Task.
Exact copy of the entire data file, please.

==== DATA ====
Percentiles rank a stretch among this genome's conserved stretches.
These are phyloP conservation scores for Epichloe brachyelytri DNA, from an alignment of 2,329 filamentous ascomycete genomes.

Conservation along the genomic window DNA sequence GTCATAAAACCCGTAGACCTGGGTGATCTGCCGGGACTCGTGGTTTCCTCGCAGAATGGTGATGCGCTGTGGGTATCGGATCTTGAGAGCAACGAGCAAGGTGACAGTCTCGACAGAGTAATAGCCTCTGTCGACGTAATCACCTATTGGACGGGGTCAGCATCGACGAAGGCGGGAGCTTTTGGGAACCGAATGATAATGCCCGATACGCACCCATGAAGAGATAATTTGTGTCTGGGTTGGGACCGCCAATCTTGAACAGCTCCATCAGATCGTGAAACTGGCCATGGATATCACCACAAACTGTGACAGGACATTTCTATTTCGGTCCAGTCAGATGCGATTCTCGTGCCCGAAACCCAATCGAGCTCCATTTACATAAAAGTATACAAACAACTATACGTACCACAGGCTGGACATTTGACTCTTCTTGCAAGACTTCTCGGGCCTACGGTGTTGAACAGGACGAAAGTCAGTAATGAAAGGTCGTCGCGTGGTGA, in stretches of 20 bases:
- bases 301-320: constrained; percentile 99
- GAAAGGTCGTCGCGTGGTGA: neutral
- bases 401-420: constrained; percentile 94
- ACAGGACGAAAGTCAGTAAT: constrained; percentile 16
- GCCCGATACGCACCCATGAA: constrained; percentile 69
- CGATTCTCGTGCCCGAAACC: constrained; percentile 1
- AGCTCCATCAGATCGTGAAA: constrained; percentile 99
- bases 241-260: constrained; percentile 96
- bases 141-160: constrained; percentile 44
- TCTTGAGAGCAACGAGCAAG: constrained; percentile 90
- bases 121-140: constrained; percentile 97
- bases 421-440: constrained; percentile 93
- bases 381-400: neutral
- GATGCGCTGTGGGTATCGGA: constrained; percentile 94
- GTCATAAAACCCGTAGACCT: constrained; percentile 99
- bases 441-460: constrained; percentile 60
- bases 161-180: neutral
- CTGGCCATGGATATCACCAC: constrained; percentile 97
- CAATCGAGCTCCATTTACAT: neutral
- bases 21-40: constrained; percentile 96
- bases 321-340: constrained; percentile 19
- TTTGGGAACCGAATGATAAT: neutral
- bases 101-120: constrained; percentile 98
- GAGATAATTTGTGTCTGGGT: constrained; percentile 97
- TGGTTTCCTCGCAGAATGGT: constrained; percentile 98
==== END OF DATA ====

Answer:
Percentiles rank a stretch among this genome's conserved stretches.
These are phyloP conservation scores for Epichloe brachyelytri DNA, from an alignment of 2,329 filamentous ascomycete genomes.

Conservation along the genomic window DNA sequence GTCATAAAACCCGTAGACCTGGGTGATCTGCCGGGACTCGTGGTTTCCTCGCAGAATGGTGATGCGCTGTGGGTATCGGATCTTGAGAGCAACGAGCAAGGTGACAGTCTCGACAGAGTAATAGCCTCTGTCGACGTAATCACCTATTGGACGGGGTCAGCATCGACGAAGGCGGGAGCTTTTGGGAACCGAATGATAATGCCCGATACGCACCCATGAAGAGATAATTTGTGTCTGGGTTGGGACCGCCAATCTTGAACAGCTCCATCAGATCGTGAAACTGGCCATGGATATCACCACAAACTGTGACAGGACATTTCTATTTCGGTCCAGTCAGATGCGATTCTCGTGCCCGAAACCCAATCGAGCTCCATTTACATAAAAGTATACAAACAACTATACGTACCACAGGCTGGACATTTGACTCTTCTTGCAAGACTTCTCGGGCCTACGGTGTTGAACAGGACGAAAGTCAGTAATGAAAGGTCGTCGCGTGGTGA, in stretches of 20 bases:
- bases 301-320: constrained; percentile 99
- GAAAGGTCGTCGCGTGGTGA: neutral
- bases 401-420: constrained; percentile 94
- ACAGGACGAAAGTCAGTAAT: constrained; percentile 16
- GCCCGATACGCACCCATGAA: constrained; percentile 69
- CGATTCTCGTGCCCGAAACC: constrained; percentile 1
- AGCTCCATCAGATCGTGAAA: constrained; percentile 99
- bases 241-260: constrained; percentile 96
- bases 141-160: constrained; percentile 44
- TCTTGAGAGCAACGAGCAAG: constrained; percentile 90
- bases 121-140: constrained; percentile 97
- bases 421-440: constrained; percentile 93
- bases 381-400: neutral
- GATGCGCTGTGGGTATCGGA: constrained; percentile 94
- GTCATAAAACCCGTAGACCT: constrained; percentile 99
- bases 441-460: constrained; percentile 60
- bases 161-180: neutral
- CTGGCCATGGATATCACCAC: constrained; percentile 97
- CAATCGAGCTCCATTTACAT: neutral
- bases 21-40: constrained; percentile 96
- bases 321-340: constrained; percentile 19
- TTTGGGAACCGAATGATAAT: neutral
- bases 101-120: constrained; percentile 98
- GAGATAATTTGTGTCTGGGT: constrained; percentile 97
- TGGTTTCCTCGCAGAATGGT: constrained; percentile 98